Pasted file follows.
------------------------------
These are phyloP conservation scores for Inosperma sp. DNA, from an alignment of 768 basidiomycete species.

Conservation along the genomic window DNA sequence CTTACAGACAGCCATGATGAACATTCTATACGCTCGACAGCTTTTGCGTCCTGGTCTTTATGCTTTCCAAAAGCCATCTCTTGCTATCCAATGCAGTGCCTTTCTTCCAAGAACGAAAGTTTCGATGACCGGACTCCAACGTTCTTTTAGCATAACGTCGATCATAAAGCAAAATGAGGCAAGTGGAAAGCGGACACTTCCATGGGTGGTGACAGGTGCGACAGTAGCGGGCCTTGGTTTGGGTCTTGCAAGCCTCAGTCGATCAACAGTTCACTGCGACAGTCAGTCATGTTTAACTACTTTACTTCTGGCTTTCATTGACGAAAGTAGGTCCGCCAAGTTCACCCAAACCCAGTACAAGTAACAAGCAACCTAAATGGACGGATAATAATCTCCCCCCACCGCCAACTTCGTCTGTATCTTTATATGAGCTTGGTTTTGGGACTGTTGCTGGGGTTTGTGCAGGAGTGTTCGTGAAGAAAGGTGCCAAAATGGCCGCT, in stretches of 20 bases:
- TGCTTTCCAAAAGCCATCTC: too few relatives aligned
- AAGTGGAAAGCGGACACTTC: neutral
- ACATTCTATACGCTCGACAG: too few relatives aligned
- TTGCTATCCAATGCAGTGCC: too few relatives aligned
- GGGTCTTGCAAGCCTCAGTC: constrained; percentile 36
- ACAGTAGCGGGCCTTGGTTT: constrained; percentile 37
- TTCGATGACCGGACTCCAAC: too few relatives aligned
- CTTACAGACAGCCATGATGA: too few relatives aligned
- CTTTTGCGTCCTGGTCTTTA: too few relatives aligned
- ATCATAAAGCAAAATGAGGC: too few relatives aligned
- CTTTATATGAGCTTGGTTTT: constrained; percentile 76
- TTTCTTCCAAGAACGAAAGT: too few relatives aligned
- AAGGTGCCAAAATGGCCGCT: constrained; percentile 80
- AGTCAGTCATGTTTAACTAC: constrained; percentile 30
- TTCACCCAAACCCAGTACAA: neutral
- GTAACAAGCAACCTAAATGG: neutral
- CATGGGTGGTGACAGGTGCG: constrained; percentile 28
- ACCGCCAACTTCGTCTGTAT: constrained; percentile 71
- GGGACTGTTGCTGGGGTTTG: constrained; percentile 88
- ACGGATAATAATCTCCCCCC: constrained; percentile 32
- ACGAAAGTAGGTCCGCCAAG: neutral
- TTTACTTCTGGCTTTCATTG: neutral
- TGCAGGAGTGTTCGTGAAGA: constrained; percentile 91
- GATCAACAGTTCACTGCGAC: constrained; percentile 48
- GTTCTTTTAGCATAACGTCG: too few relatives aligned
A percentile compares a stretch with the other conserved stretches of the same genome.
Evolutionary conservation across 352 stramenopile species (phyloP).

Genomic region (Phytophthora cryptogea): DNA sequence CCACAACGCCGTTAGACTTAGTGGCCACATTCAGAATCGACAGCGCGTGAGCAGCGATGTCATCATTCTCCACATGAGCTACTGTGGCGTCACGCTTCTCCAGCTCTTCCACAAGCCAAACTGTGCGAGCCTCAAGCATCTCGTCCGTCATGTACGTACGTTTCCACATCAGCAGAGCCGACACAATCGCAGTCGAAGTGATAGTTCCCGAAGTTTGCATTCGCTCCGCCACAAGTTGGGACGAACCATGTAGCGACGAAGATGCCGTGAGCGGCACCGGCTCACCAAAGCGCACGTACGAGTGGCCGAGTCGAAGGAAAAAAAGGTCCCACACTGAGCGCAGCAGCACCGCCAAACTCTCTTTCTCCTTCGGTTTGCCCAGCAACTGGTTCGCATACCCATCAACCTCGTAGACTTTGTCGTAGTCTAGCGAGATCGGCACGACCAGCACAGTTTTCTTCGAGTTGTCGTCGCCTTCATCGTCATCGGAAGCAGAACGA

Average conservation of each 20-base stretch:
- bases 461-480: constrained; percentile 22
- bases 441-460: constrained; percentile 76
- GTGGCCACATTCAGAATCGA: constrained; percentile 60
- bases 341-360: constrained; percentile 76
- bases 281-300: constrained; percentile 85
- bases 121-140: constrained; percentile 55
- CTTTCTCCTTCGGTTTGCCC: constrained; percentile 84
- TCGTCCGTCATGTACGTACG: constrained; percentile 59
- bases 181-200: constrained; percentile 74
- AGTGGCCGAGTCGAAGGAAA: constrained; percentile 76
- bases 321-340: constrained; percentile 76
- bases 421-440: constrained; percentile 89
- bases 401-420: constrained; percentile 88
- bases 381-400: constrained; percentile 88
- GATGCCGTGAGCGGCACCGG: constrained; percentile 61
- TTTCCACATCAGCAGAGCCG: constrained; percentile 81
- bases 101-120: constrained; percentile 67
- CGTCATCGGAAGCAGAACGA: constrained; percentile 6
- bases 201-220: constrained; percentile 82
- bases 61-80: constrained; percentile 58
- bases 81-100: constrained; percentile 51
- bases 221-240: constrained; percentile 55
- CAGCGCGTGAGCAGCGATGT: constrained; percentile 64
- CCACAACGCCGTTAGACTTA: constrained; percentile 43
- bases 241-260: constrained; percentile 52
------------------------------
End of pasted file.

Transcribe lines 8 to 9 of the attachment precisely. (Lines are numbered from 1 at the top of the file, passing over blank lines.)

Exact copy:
- ACAGTAGCGGGCCTTGGTTT: constrained; percentile 37
- TTCGATGACCGGACTCCAAC: too few relatives aligned